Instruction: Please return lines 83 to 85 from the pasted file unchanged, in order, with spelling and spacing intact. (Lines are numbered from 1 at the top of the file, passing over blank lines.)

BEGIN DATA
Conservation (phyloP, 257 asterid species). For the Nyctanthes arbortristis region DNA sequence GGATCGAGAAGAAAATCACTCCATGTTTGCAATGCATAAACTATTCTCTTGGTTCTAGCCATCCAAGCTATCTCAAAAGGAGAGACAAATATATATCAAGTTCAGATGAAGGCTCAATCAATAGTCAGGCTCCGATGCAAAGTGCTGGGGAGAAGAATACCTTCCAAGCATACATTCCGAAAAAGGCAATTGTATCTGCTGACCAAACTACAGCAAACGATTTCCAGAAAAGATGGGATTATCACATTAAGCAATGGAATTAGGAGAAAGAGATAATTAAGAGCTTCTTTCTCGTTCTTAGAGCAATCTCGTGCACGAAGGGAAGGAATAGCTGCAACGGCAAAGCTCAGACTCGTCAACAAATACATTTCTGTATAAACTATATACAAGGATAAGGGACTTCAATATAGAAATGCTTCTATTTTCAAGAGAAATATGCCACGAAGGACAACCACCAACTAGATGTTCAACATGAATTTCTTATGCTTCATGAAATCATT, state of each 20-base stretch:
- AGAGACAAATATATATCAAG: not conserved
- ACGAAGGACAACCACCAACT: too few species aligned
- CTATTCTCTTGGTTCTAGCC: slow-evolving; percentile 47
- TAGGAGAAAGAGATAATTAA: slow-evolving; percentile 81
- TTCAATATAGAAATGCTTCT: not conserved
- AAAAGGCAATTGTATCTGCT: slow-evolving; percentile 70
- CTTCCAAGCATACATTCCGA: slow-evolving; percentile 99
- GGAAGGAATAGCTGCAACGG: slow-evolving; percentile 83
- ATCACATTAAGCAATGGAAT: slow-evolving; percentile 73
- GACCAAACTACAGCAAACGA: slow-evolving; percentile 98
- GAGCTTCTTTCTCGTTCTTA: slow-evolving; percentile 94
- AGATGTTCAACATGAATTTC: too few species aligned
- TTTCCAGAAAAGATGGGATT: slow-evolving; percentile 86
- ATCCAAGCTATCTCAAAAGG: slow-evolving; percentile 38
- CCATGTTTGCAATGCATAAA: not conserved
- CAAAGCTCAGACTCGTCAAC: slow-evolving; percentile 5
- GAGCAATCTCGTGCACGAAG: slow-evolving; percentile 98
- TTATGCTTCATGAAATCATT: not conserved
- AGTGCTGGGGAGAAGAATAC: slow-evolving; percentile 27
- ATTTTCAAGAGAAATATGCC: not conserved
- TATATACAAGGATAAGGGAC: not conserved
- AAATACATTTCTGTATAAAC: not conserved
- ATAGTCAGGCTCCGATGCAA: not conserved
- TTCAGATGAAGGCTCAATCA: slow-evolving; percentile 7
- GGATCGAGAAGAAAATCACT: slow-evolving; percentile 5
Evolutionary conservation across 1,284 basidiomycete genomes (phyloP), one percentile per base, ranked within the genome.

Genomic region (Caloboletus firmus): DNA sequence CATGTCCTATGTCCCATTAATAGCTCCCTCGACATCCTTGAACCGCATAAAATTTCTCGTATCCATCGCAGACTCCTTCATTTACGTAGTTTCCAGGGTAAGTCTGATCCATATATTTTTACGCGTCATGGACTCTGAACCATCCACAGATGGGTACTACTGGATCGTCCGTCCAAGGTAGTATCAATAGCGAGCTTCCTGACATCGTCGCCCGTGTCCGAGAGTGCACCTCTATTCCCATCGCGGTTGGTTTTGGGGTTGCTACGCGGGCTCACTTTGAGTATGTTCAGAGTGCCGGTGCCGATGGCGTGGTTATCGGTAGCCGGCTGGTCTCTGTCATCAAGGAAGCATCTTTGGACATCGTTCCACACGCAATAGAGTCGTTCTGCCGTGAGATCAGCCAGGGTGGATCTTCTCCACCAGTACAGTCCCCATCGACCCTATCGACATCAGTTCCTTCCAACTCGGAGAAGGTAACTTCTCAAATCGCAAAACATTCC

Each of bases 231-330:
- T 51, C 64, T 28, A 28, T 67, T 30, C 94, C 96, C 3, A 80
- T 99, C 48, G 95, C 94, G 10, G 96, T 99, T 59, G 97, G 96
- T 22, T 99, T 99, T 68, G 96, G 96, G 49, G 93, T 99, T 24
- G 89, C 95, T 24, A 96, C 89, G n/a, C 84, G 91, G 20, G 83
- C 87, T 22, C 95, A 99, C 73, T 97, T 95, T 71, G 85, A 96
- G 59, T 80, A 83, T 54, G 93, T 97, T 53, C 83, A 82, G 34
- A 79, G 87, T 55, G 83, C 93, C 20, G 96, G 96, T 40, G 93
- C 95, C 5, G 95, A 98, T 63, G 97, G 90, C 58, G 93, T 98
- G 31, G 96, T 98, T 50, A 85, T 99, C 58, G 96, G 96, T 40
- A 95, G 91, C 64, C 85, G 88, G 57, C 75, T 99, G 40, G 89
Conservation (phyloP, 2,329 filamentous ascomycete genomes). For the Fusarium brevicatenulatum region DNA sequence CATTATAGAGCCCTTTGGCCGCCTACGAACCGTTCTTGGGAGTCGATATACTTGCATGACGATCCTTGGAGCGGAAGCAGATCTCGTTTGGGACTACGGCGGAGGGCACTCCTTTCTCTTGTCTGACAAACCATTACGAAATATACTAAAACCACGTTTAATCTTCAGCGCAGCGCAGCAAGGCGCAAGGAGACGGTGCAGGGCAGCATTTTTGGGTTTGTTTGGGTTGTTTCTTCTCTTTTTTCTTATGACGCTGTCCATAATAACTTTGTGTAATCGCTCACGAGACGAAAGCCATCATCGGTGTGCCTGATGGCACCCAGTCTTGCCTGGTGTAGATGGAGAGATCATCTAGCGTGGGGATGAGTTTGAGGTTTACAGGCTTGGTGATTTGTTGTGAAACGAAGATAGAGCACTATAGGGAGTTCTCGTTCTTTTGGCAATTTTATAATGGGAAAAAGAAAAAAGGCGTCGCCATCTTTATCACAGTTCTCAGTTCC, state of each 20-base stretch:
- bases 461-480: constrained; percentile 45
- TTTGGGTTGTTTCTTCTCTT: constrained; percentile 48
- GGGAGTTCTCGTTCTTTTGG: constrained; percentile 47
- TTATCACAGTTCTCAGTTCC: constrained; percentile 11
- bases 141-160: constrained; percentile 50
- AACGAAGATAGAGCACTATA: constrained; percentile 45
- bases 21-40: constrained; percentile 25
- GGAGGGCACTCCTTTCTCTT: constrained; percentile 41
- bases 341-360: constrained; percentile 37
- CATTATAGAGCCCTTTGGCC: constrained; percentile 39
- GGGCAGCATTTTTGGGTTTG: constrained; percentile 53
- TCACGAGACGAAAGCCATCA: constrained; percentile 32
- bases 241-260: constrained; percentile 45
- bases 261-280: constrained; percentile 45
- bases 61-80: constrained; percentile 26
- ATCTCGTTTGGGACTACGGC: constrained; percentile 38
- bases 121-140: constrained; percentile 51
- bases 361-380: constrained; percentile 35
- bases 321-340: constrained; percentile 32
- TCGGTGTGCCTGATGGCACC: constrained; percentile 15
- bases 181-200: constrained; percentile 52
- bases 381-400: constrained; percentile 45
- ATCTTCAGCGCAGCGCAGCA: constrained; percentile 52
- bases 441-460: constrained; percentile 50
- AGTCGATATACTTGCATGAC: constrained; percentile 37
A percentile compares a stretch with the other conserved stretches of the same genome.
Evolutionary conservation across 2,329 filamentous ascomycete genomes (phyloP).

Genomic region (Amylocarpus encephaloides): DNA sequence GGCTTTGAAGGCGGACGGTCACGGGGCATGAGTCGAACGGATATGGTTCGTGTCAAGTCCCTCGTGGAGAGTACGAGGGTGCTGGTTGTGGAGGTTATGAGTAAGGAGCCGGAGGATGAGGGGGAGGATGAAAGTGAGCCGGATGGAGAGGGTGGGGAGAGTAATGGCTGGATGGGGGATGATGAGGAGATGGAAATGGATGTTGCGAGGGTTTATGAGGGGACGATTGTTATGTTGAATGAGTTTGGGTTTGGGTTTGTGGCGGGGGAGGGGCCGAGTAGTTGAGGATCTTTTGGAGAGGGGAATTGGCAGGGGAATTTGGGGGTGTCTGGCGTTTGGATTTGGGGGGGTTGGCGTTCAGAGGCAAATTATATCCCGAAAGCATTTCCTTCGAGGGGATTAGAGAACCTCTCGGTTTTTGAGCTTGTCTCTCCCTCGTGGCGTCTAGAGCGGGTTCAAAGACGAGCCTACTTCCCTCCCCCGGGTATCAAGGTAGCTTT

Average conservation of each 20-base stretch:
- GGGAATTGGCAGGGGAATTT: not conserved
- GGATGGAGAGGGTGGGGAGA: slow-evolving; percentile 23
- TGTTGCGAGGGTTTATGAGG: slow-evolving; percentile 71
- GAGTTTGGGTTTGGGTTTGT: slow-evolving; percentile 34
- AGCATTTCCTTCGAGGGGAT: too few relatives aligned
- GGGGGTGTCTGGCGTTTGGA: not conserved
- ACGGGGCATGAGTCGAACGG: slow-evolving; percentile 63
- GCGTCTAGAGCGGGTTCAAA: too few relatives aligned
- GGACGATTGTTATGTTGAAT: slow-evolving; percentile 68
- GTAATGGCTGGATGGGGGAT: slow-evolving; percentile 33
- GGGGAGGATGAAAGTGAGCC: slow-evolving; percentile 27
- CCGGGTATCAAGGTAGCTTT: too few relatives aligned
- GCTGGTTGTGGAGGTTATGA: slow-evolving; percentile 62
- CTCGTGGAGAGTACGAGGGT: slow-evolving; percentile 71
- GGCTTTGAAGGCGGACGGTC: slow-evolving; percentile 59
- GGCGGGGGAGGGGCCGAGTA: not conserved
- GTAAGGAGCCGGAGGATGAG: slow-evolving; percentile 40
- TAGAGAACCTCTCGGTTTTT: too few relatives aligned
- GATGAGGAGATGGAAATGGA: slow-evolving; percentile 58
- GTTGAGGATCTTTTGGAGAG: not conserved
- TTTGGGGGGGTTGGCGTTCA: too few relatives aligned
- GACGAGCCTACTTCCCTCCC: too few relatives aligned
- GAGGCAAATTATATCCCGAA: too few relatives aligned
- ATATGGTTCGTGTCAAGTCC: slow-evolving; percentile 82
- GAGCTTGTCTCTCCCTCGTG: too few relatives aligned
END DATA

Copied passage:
- CTCGTGGAGAGTACGAGGGT: slow-evolving; percentile 71
- GGCTTTGAAGGCGGACGGTC: slow-evolving; percentile 59
- GGCGGGGGAGGGGCCGAGTA: not conserved